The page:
Is the Senate a democratic institution?

By NATHAN MORSE

January 2019

The United States Senate has a unique and powerful role in the US government. Unlike the House of Representatives, the Senate has the authority to approve presidential appointments to high-ranking positions and to ratify treaties with other countries. It is also the only body that can formally remove a President from office.1 “Learn About the Senate,” United States Senate, www.senate.gov. Originally, senators were chosen by state legislatures, not elected by the people of their state. This changed in 1913 with an amendment that made senators directly elected. Chief among the goals of this amendment was expanding democracy, a response to rampant corruption in state legislatures and the federal government.2 “The Interactive Constitution: The 17th Amendment,” National Constitution Center, www.constitutecenter.org.

To analyze the effectiveness of this goal, we need to take a closer look at the word democracy. Direct democracy—where voters make all the decisions with little or no deference to representatives—is widely considered to be a poor, inefficient form of government on a large scale. Thus democracy usually refers to representative democracy, whereby the people elect leaders to govern on their behalf. The presence of elections is not enough to qualify as a democracy. Dictatorships and autocracies usually hold rigged elections and call themselves “democratic” to disguise their corruption. Taking this into account, this paper will consider a general working definition of democracy to be that a majority of citizens consent to the leaders who make decisions on their behalf.

Democracy in the seat vs. democracy in the Senate

There’s no question that each individual senator is democratically elected and has the majority consent of their state. Of course, senators do not govern states; they govern the nation. While some laws and policies may affect certain areas differently, all apply to the whole country. A New York senator has the same say in the federal tax rates for Georgians as a Georgia senator does, just as an Alabama senator has the same say in federal drug laws for Californians as a California senator does. Therefore, the democracy of the Senate should be judged not by the democracy of the parts but by the democracy of the whole.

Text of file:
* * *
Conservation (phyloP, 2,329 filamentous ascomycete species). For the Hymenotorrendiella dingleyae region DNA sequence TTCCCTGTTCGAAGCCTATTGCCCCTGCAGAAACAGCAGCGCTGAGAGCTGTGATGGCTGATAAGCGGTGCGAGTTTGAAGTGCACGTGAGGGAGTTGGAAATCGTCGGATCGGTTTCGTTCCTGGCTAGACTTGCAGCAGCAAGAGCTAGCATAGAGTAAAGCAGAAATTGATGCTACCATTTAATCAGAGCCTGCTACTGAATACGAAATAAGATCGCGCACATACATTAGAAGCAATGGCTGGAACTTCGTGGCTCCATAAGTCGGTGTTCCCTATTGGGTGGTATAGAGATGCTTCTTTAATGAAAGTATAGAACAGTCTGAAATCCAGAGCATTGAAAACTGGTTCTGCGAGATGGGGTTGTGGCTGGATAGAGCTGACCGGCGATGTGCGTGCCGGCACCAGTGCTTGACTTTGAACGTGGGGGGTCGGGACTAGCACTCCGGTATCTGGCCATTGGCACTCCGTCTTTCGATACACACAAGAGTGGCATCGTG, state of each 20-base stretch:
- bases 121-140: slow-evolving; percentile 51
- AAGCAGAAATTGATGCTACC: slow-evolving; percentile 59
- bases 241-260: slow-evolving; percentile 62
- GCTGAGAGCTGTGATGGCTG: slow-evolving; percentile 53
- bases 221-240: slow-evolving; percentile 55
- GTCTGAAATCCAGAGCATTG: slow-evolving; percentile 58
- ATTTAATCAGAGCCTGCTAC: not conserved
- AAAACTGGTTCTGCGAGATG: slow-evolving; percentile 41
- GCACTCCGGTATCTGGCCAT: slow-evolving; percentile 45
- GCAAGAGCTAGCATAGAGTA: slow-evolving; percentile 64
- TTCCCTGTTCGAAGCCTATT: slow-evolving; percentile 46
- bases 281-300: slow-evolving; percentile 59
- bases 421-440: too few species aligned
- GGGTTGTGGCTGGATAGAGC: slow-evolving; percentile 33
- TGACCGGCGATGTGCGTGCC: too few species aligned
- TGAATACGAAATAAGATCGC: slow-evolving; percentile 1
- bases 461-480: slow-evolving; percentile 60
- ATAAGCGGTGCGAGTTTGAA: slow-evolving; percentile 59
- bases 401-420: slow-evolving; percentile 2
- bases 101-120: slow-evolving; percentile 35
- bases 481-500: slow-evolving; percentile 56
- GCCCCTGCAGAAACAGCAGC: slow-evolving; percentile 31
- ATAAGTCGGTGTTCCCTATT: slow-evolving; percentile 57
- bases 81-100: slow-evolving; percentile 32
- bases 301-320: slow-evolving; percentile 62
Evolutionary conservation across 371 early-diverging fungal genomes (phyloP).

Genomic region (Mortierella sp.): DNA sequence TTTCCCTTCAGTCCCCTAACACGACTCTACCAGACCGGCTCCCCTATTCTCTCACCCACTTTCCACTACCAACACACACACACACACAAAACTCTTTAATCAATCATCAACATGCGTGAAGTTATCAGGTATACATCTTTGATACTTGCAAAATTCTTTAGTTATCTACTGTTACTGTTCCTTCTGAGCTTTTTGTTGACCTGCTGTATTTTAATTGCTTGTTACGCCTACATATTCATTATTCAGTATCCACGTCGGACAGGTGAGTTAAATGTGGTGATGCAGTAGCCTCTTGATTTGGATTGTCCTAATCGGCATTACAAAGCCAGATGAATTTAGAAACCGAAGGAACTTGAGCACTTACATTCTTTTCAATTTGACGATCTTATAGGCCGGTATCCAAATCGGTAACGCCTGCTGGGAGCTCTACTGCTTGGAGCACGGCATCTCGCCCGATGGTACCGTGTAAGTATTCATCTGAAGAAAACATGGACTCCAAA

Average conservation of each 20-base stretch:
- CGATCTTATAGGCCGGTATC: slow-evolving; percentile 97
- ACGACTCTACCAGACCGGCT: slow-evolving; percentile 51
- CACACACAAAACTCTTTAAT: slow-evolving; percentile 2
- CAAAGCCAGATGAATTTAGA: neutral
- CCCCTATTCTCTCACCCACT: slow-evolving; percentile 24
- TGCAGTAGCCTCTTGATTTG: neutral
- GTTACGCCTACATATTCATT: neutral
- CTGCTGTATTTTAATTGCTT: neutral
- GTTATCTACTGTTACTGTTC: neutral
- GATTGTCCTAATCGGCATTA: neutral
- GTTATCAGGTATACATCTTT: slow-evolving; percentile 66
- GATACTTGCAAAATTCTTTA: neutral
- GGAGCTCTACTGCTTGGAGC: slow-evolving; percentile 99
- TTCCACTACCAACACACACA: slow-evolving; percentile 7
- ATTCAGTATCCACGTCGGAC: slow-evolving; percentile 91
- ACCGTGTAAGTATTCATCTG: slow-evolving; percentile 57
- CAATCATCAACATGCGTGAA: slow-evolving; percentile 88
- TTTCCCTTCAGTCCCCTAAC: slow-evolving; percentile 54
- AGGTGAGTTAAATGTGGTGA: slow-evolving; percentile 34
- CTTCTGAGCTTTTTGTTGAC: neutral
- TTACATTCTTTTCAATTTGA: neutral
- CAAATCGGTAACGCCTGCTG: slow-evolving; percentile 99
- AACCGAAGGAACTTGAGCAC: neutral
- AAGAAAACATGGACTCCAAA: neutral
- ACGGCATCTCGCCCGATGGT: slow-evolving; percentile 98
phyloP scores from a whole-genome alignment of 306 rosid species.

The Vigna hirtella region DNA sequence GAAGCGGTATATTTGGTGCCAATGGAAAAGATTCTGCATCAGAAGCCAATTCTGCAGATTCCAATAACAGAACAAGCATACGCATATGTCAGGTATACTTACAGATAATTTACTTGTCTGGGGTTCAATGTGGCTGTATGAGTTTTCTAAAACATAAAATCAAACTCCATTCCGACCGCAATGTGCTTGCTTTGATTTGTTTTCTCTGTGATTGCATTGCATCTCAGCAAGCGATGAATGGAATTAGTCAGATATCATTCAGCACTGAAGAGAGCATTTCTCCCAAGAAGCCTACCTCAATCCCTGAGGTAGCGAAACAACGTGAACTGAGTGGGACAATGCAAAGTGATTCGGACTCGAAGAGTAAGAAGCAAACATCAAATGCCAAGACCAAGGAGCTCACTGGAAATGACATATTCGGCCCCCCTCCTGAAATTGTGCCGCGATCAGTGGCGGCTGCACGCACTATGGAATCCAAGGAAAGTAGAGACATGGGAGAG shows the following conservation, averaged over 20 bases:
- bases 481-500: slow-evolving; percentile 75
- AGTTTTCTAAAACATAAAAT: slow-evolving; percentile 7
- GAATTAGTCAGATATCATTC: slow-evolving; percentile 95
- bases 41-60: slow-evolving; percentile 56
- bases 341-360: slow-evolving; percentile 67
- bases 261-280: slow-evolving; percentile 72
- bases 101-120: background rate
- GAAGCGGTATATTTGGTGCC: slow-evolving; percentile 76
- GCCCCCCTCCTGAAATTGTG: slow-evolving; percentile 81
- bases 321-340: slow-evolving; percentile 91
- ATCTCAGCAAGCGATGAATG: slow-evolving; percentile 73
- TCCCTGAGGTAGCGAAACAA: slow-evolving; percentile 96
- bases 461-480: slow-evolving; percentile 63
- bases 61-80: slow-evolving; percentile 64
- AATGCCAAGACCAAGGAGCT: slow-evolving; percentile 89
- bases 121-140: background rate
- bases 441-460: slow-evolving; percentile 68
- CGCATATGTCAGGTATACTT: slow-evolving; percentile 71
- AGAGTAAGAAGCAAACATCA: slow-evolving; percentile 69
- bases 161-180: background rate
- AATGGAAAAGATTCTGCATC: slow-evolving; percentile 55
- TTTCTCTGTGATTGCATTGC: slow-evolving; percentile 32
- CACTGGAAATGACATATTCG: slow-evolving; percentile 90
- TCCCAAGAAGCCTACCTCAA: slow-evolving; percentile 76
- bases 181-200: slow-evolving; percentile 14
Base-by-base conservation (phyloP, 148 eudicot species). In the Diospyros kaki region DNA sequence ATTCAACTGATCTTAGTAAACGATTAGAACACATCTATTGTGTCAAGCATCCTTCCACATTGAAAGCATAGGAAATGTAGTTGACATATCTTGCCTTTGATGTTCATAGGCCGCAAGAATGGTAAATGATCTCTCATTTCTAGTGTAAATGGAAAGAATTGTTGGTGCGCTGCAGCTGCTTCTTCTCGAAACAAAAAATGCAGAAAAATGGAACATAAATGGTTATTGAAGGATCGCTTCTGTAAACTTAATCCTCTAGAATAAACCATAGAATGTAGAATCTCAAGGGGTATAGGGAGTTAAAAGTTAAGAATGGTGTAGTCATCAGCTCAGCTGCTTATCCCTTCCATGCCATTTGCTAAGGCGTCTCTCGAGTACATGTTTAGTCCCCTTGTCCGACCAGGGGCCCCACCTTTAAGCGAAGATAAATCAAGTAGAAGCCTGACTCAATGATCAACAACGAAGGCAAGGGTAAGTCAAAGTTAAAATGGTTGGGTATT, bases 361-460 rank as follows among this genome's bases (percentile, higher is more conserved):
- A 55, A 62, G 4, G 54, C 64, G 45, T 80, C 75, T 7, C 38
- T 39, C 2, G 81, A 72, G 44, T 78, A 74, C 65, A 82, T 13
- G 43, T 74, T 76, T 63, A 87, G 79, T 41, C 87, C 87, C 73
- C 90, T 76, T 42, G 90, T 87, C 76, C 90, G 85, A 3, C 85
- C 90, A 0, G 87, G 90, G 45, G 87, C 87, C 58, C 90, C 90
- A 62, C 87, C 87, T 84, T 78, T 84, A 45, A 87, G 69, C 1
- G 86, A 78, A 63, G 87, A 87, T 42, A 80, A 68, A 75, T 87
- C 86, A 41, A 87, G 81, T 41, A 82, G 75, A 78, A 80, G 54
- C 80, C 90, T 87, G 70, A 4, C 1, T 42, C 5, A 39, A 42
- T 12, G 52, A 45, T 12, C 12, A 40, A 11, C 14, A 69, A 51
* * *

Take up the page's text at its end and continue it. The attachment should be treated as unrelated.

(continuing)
The U.S. has 50 states ranging in population from around 600,000 in Wyoming to 40 million in California.3 “2018 National and State Population Estimates”, United States Census Bureau, www.census.gov. Regardless, each state is represented by the same number of senators. A quick visualization of the differences in state sizes:

Figure 1. Populations of all 50 states. The states to the left of the Senate Majority mark hold 50 seats. The states to the left of the Population Majority mark comprise 50% of the U.S. population.

Figure 1. Populations of all 50 states. The states to the left of the Senate Majority mark hold 50 seats. The states to the left of the Population Majority mark comprise 50% of the U.S. population.

Figure 2. Visual comparisons of states by population and by number of senators. Figure 2. Visual comparisons of states by population and by number of senators.

The largest 9 states make up 51.2% of the population, a slight majority. In other words, more than half of the nation is represented by less than one-fifth of the Senate (18 senators). Summing the populations of the 26 smallest states reveals that a majority of the Senate is elected by just 17.6% of the population. That 17.6% has 3 times more power per capita than the citizens from the 9 largest states. This fundamentally contradicts the key maxim of democacy: one person, one vote. Structurally, this is not a majoritarian democracy at all.